• SCINTILLATION VIALS: Scintillation fluid contained in vials with samples or wipe tests.  Please use scintillation cocktail with a flashpoint above 140 degrees F.  Check the Safety Data Sheet of the scintillation cocktail to ensure the flashpoint of the cocktail is acceptable.   Collect scintillation vials into trays that will be provided by Radiation Safety.  Please contact radiation safety for a pickup when accumulation of 5 trays is reached.  Ensure that scintillation vial trays are stored upright.
  • LIQUID WASTE (Aqueous): Liquid aqueous waste that does not contain a hazardous waste component as defined by EPA under the Resource Conservation and Recovery Act (RCRA).   In order to not be defined as hazardous by the EPA, the liquid must:  
    • Have a flashpoint above 140 degrees F.
    • Have a pH greater than 2 and less than 12.5.
    • Not exhibit any reactivity that includes, but is not limited to, being stable and the liquid does not readily undergo a violent change without detonating; it does not react violently with water; it does not form a potentially explosive mixture with water; when mixed with water, it does not generate toxic gases, vapors or fumes in a quantity sufficient to present a danger to human health or the environment; the liquid is not a cyanide or sulfide which, when exposed to pH conditions between 2 and 12.5, can generate toxic gases, vapors or fumes in a quantity sufficient to present a danger to human health or the environment; the liquid is not capable of detonation or explosive reactions if it is subjected to a strong initiating source or is heated under confinement; the liquid is not readily capable of detonation or explosive decomposition or reaction at standard temperature and pressure; and the liquid is not an explosive material.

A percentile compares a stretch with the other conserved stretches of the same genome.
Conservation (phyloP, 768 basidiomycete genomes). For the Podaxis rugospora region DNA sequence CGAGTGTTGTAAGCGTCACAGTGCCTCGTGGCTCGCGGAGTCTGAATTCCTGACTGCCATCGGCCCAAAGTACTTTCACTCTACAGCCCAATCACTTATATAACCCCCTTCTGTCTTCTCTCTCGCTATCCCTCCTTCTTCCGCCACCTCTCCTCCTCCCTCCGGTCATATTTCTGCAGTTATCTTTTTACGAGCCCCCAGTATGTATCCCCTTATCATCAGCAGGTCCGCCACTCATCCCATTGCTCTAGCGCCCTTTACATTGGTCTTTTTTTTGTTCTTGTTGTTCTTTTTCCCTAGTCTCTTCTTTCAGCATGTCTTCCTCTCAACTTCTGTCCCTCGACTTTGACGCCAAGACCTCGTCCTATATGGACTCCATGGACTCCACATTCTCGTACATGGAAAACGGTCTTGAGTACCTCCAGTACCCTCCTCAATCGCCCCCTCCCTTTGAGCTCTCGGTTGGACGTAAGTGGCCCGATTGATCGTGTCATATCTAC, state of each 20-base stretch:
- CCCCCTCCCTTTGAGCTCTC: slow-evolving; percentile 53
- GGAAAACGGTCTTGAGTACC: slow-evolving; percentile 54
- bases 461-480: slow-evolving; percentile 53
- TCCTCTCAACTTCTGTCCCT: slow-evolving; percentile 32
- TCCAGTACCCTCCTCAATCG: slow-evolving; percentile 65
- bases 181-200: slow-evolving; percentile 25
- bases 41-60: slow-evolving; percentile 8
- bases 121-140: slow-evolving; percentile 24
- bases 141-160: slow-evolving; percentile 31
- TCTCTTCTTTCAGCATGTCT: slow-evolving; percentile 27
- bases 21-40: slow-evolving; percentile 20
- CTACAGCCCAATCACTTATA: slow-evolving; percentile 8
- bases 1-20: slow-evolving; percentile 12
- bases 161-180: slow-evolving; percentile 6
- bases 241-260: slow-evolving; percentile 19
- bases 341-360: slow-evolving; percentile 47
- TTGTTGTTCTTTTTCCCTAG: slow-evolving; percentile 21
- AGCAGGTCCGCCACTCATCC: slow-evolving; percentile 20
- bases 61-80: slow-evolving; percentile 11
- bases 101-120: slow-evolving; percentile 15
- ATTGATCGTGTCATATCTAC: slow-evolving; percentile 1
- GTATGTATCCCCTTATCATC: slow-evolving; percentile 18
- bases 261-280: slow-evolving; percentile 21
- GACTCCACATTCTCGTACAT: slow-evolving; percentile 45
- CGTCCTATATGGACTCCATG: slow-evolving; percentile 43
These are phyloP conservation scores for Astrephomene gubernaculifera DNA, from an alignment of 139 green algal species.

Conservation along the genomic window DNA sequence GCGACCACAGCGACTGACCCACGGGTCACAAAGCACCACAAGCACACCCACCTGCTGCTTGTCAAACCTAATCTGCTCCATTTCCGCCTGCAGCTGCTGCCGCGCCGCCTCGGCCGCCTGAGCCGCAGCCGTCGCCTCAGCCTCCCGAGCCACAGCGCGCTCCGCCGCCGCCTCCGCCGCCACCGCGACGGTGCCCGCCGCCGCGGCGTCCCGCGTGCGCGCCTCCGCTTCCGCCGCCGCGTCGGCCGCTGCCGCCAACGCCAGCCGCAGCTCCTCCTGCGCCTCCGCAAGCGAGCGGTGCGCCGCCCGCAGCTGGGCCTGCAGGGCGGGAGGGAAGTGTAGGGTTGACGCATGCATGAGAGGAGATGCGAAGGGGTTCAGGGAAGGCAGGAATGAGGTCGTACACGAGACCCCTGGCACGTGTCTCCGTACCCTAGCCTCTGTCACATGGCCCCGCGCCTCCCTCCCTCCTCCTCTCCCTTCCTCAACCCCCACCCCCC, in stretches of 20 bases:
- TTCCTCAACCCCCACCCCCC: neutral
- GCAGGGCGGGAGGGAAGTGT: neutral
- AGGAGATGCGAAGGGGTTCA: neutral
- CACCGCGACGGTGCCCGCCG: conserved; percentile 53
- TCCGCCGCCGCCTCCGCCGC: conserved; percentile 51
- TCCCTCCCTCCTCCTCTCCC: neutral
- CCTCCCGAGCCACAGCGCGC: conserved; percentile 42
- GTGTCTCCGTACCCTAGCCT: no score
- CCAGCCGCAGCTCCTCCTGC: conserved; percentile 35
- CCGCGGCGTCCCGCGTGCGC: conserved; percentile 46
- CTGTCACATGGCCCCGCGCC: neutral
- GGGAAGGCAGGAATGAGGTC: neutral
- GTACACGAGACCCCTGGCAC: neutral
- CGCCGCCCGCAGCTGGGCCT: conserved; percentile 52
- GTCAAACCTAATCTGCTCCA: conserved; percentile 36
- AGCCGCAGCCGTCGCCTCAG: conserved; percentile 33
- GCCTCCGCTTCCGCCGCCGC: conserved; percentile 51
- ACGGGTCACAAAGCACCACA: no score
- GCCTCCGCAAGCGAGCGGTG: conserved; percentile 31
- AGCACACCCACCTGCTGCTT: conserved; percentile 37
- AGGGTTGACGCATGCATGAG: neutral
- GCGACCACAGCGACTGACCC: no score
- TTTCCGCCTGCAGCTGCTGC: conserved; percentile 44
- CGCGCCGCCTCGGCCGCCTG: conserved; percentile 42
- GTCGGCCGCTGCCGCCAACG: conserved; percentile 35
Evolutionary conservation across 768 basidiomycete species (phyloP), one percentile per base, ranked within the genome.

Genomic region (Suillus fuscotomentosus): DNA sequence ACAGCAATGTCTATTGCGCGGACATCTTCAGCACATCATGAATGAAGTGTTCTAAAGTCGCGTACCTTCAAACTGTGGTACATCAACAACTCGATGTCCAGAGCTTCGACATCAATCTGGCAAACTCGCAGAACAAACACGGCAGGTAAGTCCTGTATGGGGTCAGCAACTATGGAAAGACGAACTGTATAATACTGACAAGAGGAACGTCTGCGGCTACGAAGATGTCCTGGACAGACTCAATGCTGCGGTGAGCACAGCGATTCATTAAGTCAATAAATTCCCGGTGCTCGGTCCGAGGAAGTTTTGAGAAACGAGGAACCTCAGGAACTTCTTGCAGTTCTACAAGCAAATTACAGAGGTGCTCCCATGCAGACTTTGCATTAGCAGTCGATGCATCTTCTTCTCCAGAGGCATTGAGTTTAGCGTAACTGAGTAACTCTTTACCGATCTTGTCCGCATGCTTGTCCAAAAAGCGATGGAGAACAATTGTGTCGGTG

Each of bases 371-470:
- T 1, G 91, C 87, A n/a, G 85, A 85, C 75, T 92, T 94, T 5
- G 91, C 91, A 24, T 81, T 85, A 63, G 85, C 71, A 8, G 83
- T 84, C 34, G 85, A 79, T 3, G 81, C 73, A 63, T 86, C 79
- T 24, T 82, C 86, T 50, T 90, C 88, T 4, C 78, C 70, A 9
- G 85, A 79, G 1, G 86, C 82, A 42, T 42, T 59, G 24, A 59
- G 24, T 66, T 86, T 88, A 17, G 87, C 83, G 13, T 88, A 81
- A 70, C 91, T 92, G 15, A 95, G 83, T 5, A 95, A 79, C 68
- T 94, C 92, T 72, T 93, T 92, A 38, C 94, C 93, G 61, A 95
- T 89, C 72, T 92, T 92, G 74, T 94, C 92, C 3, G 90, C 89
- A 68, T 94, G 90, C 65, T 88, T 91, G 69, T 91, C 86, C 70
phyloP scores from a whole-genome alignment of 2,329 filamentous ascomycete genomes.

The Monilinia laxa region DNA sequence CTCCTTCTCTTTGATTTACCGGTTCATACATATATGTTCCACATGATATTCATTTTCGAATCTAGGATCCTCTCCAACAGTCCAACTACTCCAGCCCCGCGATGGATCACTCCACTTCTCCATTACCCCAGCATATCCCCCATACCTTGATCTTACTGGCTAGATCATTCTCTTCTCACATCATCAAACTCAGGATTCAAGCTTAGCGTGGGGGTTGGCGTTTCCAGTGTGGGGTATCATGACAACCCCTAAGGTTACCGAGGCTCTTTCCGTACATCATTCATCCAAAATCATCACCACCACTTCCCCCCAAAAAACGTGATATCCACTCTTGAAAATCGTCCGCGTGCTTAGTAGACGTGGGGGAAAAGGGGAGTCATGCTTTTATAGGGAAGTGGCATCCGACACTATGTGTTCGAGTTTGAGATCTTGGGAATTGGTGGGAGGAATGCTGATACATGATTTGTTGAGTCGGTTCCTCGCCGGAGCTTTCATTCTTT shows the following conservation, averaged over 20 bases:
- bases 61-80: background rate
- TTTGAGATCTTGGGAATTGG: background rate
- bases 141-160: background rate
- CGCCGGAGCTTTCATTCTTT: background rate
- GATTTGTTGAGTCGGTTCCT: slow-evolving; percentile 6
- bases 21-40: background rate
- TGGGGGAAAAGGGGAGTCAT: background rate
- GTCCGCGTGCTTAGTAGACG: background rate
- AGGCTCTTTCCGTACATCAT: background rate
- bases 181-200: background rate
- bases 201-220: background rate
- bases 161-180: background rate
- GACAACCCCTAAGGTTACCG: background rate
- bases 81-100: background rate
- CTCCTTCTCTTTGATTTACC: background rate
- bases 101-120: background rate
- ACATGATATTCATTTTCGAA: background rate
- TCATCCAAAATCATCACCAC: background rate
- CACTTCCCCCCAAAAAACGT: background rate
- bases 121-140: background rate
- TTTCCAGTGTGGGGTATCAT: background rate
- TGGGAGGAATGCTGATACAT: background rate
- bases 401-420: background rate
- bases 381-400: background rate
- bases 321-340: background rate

• Aqueous non-hazardous liquids that contain radioactive material must be collected in carboys that are provided by the Radiation Safety staff.
  • LIQUID WASTE (Hazardous):  The generation of liquids that are both radioactive and meet one of the criteria above, such as but not limited to flammable solvents, aqueous liquids with a pH equal to or below 2 (acidic) or equal to and above 12.5 (basic); reactive liquids or liquids containing metals (besides uranium or thorium compounds), must be avoided at all costs.  If research needs in an area will call for the generation of these types of wastes that are mixed with radioactive material and a hazardous material as defined by the EPA; the PI must be contacted for consultation with the Radiation Safety staff.  Costs for disposal of mixed wastes are very expensive; these costs must be born by the Departments generating the mixed waste material.  The Radiation Safety Office, in conjunction with EH&S management, will work with the Departments and the PIs to determine funding for disposal of any generated mixed waste.
    • Mixed wastes must be collected in containers that will not react with the material and that can be kept completely closed to the environment.
    • A waste tag must be tied to the container upon starting accumulation.  The hazardous liquid, and volume, being added to the container must be written on the waste tag each time material is placed into the container for disposal.  Do not write a date on this waste tag as this container is considered satellite accumulation.  When picked up; EH&S and/or Radiation Safety staff will write a date onto the waste tag.
  • CARCASSES or BIOLOGICAL WASTE: Any animal or biological tissue that has been injected with a radioisotope, and animal bedding or anything used in the care of these animals must be disposed of as solid radioactive waste.  Carcasses and tissues must be stored in freezers and placed in individual closed bags labeled with the radionuclide and total activity.